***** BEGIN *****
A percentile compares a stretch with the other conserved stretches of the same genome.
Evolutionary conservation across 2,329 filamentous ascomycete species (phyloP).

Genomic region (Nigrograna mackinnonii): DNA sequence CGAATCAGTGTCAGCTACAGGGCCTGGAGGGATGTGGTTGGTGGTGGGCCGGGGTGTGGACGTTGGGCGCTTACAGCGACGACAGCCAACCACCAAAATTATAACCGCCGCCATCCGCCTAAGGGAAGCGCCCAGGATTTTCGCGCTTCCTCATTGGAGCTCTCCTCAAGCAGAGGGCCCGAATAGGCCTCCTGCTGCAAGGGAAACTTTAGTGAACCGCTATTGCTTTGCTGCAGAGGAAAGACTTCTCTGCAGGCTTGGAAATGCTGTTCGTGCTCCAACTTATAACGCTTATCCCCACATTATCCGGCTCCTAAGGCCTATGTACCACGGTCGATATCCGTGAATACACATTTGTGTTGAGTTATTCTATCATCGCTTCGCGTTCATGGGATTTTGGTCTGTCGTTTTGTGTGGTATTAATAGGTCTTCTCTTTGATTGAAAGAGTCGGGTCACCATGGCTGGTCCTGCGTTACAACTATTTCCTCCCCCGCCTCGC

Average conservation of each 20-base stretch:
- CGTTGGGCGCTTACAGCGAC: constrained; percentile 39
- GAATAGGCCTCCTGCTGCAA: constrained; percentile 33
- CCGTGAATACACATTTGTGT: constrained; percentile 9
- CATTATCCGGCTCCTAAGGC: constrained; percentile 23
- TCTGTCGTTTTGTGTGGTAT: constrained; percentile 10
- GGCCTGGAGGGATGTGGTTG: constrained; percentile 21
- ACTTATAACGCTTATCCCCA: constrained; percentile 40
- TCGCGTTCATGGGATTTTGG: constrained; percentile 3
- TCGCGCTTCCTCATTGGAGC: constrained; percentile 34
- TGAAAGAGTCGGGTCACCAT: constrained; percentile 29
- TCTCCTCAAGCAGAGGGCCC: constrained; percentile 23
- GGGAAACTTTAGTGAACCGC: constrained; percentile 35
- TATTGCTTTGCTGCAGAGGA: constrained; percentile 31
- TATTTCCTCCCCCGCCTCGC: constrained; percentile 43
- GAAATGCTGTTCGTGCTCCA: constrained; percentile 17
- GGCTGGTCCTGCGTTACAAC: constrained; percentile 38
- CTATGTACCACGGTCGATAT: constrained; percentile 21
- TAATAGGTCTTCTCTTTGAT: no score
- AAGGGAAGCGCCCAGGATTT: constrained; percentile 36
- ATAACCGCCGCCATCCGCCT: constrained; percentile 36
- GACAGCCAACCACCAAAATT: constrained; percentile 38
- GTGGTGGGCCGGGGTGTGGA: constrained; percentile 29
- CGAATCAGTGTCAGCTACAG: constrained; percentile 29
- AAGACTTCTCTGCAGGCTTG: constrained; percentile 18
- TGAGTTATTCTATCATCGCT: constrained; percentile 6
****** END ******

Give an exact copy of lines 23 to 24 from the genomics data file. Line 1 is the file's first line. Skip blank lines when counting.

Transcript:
- AAGGGAAGCGCCCAGGATTT: constrained; percentile 36
- ATAACCGCCGCCATCCGCCT: constrained; percentile 36